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Monday 24th October 2016

Cancer care improves

22nd September 2006

24082006_chemo1.jpgThe National Cancer Director said that the Cancer Plan is improving care for cancer patients, announcing significant progress in reducing variation in access to NICE approved cancer drugs across the country.

The publication of the report 'Review of NHS usage of cancer drugs approved by NICE' said that "Cancer Networks and their stakeholders should be congratulated on the progress they have made" in reducing the 'post-code' lottery of access to NICE approved cancer drugs. However, he warned that there were still challenges ahead for the NHS to ensure that cancer patients get the best possible care.

Speaking about the report at the Health Service Journal (HSJ) conference 'Redesigning cancer services', Professor Richards said "I am reassured to see that a positive NICE appraisal leads to increased and more consistent use of these drugs around the country. There will always be some variation in drug usage across the country - this is to be expected given the different needs and choices of local communities and patients."

The report shows that "the NICE approval process is working" said the Cancer Tsar, with a 47% increase in cancer drug use since the last assessment, and a reduction in variations of usage of all NICE approved cancer drugs.

The report is a follow up to figures produced in 2004 in response to concern that variation in usage and availability of cancer drugs existed around the country, even after drugs received a positive NICE appraisal. The newly released report shows a reduction in variation of usage across England for all 15 NICE approved cancer drugs.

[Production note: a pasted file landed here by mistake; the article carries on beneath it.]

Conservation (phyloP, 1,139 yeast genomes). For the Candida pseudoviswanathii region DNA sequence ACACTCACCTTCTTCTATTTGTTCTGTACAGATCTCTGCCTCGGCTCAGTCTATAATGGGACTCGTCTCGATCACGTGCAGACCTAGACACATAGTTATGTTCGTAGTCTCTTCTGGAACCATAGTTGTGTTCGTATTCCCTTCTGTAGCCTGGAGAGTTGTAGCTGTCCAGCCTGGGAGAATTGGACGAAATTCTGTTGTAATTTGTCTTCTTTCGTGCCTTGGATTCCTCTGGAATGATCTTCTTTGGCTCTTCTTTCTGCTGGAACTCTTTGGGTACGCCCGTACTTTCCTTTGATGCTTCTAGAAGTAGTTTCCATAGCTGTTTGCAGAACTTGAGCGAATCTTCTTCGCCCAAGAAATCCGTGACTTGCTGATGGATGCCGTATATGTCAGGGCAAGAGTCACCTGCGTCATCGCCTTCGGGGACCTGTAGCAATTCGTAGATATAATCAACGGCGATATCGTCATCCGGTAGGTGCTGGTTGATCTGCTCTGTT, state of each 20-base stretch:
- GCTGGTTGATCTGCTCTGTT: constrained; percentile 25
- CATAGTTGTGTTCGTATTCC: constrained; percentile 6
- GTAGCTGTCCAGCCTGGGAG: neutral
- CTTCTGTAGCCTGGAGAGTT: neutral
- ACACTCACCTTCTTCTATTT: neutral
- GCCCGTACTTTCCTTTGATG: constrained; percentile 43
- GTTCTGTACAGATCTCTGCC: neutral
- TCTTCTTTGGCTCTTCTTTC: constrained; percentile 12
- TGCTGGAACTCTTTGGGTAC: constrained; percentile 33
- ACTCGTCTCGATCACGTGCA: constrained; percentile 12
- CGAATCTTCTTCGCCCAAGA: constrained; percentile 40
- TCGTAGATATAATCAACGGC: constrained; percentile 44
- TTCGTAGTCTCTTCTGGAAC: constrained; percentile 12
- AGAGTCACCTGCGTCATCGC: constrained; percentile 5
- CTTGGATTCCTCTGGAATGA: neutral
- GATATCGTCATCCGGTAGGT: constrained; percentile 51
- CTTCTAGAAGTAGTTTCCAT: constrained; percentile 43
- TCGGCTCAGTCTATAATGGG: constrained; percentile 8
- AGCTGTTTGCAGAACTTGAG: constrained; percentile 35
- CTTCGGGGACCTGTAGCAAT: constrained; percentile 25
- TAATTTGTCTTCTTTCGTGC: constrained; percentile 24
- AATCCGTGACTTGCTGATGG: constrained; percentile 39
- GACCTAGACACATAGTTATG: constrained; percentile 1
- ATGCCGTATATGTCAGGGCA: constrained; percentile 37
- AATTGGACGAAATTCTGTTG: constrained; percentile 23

The two drugs with the biggest variation in the last report, PLD for ovarian cancer, and Temozolomide for glioma - a form of brain cancer, still show the widest variation in use round the country, but there could be 'legitimate reasons' for this says the report.  A number of drug options exist for ovarian cancer, and patients with glioma - a relatively rare brain tumour, may be referred elsewhere for specialist treatment.

Herceptin (Trastuzumab), which has been brought to the fore in the high profile cases over the last year which have highlighted the post-code lottery of care, has shown an increase in use since 2003, and a decrease in variation across the country.

Cancerbackup Chief Executive, Joanne Rule, cautioned that "Sadly it is not uncommon for people to call our helpline saying that they have been refused a NICE approved treatment". 

"Postcode prescribing is a life or death issue for patients" she added.

Chief executive of Breakthrough Breast Cancer, Jeremy Hughes, said: "We must ensure future patients don't have to struggle for potentially life-saving treatment in the way some women with breast cancer have had to for access to Herceptin."

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